And then [INAUDIBLE] once we made the booking and double checked the schedule, that the booking pathway ends. You can see over here that we have this little arrow describing the number of bookings. And we expect most bookings to be made early on in this process. We want them to either go into a free slot or if you can’t find a place slot in the first part of their conversation based on the first time requests, try to have a little bit of a discussion with the people requesting the appointment, either a patient or a clinical scheduler to get them into an existing free slot. 


And then ideally, the most booking will go into a pre-approved, very completive slot. And then it’s really only a small minority of appointments that we want to end up in a state where we’re making over booking, either front-line overbooking or escalated overbooking. Rules, guidelines, and permissions are a critical element of a booking pathway since that each stage of the pathway, they will help the schedulers either figure out the best place to book an appointment or if they need to escalate your request to another person or process. 


So a guideline is a statement that directs bookings– isn’t a hard and factual. For example, the guideline would be, try not to allow overbookings over lunch, unless there’s an urgent clinical need. So you can see there with the guidelines sort of utilize what preserve the one space, but exceptions can be made at the judgment of the scheduler. So there’s not even additional process around, like, guideline. The guidelines, as opposed to rules, have the benefits of that. They result in fewer escalations because they’re flexible, and you’re more likely to discover compromise of an option because you can have a little bit of give-and-take conversation.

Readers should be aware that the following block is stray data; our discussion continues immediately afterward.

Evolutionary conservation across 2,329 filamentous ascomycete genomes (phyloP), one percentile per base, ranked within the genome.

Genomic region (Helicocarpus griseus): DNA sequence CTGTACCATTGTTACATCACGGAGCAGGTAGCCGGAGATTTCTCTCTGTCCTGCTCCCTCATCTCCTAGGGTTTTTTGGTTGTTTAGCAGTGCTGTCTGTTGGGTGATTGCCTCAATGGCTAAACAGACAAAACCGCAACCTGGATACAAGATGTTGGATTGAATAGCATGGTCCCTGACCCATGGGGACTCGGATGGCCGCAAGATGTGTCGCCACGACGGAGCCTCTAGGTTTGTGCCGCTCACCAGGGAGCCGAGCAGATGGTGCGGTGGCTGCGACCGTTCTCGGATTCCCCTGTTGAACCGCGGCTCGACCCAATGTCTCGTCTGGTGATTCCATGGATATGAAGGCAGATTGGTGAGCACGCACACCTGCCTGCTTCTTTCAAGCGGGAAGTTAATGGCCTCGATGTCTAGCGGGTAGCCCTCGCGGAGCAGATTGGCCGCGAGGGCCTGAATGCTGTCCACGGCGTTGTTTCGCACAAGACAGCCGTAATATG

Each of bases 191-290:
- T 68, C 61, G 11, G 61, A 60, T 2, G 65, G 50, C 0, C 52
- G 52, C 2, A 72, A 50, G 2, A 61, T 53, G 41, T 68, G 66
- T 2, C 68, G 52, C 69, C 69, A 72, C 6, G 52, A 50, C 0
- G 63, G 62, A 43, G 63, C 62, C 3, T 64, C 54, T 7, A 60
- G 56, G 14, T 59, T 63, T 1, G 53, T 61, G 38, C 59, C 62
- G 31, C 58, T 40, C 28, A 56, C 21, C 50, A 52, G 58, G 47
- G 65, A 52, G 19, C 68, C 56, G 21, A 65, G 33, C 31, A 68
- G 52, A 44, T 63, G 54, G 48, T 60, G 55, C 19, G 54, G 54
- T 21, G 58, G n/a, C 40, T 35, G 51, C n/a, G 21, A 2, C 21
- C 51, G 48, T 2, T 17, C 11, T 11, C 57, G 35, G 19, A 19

But for the disadvantages and that they’re hard to remember, they don’t stop all bad behavior because they aren’t a rule. And they require a little bit of training. Actually, it’s time and weeks go on, and people have all these other booking pressures associated with making the appointment. And plan on their patients, then you might sort of forget that guideline a little bit and may require some encouragement and retraining. A rule, on the other hand, is a statement of sort of a hard and fast guideline on what’s allowed in the schedule and what isn’t. 


So an example of a rule would be, do not schedule appointments longer than four hours after noon. And so with that, there’s really no room for discretion when the scheduler is booking that appointment. Well, it can be beneficial because the aid results in fewer bad bookings because no one’s doing this one, went-off judgment software. Maybe their judgment is wrong, or maybe they didn’t have all the information they needed to make a decision about that guideline. And another benefit of rules is that it can sort of set expectations with other stakeholders, like clinic staff and patients. for example. 


If you instituted the same rule, you can’t have these long appointments after noon. And you don’t want patients calling and finding that they can get an exception made for them just once because once that expectation is set, they were the patients. They’re going to call back the next time and also want their long appointment after noon, et cetera, et cetera. So it does have benefits, especially in a time of a lot of change because it can send a good consistent message to all of the other stakeholders about your scheduling teamwork sweats. And then the last option that we’re going to discuss today is the permission.